Like other camcorder makers, Sony has been struggling, in part because many consumers are shooting more video on smart phones. With some estimates showing camcorder sales down significantly, Sony has introduced just 11 new full-sized HD models (ranging from $250 to $1,600), the fewest they've debuted at CES in several years. More significantly, the company will no longer offer some popular standard-definition and pocket (Bloggie) models.
Even while scaling back its line, Sony continues to offer feature enhancements.
The most intriguing is in its projector camcorders, or PJ-series. Four of the five new models include an HDMI input, which will let you connect to smartphones, tablets, PCs and other devices and project content from them through the camcorder's built-in projector. The models with this feature include the HDR-PJ790V ($1,600), HDR-PJ650V ($1,100), HDR-PJ430V ($850) and HDR-PJ380 ($600)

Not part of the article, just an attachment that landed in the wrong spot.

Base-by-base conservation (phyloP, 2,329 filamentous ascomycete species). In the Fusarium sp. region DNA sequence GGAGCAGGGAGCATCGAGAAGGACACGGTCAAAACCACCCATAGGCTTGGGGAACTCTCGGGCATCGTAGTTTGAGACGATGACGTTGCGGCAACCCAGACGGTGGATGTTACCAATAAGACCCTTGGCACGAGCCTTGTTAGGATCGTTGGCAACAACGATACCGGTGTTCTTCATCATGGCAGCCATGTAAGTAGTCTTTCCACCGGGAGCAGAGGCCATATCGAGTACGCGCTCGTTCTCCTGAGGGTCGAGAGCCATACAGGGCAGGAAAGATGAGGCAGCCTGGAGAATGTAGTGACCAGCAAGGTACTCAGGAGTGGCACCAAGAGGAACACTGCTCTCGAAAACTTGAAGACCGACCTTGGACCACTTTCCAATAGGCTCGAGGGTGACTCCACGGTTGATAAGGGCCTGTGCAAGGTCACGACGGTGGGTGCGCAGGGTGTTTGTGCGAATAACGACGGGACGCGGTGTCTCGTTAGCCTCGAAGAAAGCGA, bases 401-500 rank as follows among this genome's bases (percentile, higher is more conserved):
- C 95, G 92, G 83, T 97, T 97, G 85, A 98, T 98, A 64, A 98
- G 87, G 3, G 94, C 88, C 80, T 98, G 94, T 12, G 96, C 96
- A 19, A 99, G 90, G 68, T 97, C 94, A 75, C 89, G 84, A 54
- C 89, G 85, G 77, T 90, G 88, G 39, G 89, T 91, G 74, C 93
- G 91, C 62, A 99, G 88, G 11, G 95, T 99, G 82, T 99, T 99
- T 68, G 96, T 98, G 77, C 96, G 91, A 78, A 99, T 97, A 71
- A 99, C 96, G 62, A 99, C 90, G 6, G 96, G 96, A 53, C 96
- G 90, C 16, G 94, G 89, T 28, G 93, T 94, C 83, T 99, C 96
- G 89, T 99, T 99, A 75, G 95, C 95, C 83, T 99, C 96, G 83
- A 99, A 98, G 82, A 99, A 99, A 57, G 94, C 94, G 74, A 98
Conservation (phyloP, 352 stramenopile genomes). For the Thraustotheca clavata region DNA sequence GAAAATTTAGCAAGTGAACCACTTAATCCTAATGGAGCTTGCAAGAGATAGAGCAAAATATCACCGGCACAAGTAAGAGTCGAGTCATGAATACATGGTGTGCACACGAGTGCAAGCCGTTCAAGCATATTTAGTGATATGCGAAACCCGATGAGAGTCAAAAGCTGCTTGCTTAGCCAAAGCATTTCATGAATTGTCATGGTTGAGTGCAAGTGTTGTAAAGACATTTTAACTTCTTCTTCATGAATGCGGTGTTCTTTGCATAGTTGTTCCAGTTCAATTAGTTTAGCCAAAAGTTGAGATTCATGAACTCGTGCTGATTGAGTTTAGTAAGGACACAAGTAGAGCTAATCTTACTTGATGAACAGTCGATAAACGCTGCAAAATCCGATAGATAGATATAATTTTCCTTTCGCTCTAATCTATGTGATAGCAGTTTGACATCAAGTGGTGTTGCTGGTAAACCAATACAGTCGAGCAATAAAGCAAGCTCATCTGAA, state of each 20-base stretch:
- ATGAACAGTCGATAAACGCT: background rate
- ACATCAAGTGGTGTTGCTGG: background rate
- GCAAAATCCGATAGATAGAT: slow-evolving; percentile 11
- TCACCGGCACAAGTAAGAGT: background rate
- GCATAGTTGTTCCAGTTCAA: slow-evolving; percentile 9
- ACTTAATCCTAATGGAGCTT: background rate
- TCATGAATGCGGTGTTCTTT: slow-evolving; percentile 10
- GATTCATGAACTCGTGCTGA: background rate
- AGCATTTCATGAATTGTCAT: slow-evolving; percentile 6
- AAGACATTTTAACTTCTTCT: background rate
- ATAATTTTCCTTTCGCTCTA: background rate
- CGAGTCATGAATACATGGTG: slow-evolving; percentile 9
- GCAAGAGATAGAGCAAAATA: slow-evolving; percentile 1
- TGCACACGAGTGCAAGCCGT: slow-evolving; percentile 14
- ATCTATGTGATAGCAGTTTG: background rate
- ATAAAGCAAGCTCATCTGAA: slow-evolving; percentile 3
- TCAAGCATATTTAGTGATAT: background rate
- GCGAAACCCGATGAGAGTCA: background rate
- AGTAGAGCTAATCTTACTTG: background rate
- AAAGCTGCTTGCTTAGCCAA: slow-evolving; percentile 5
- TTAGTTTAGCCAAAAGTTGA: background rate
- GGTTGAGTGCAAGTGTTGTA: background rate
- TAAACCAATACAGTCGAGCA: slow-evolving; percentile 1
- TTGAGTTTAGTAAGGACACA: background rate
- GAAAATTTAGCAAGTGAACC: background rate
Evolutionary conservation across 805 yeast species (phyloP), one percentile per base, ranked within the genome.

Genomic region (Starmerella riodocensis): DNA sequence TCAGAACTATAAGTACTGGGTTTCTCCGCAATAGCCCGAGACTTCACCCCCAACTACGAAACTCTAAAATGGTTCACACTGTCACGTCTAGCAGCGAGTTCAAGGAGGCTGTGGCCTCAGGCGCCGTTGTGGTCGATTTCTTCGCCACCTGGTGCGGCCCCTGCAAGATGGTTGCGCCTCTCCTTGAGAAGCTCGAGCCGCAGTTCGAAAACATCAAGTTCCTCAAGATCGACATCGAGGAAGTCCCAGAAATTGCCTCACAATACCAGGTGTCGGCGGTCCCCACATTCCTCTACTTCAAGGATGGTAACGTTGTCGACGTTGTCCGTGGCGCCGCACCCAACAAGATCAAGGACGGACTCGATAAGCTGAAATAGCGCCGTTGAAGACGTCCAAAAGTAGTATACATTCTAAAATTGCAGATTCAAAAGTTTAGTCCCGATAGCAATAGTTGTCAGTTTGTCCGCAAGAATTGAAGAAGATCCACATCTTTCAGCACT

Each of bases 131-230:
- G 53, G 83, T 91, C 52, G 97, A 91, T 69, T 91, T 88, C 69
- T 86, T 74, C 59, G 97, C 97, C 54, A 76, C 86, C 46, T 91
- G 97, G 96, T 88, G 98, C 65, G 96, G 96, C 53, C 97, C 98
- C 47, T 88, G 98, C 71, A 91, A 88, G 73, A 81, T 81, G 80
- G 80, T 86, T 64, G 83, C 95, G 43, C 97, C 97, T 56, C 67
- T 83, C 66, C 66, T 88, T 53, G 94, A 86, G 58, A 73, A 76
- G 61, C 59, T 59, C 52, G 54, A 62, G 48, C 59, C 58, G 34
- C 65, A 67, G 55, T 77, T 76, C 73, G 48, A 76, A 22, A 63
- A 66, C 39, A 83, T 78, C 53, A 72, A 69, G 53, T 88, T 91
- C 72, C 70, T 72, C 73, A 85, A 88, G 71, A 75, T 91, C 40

In addition, a number of new models will feature wider-angle zoom lenses, as wide as 27mm or 28mm wide-angle, which lets you capture a wider vista than past Sony models.
Other changes from last year's models include a reduction in size and weight, the ability to shoot full HD video at 60p, and on higher-end models, a top-mounted microphone, which Sony says will capture audio with a wider dynamic range and reduced noise from wind and the device itself.
Sony is also introducing a 3D camcorder, the TD30 ($1000), with two lenses to capture 3D still photos and video. It's similar to last year's TD20, but costs $500 less. However, it lacks some TD20 features, such as a manual dial and internal memory.
Sony has also redesigned the hot shoe on its camcorders, which it now calls a multi-interface shoe, in order to expand the types of accessories it can accommodate. One of the first of these is a Wi-Fi module ($75), which lets you to transfer video and stills to smart phones, tablets, and other devices. It also lets you remotely control the camcorder, including the ability to record, start and stop video capture, from various devices.
Check out the rest of our CES 2013 coverage.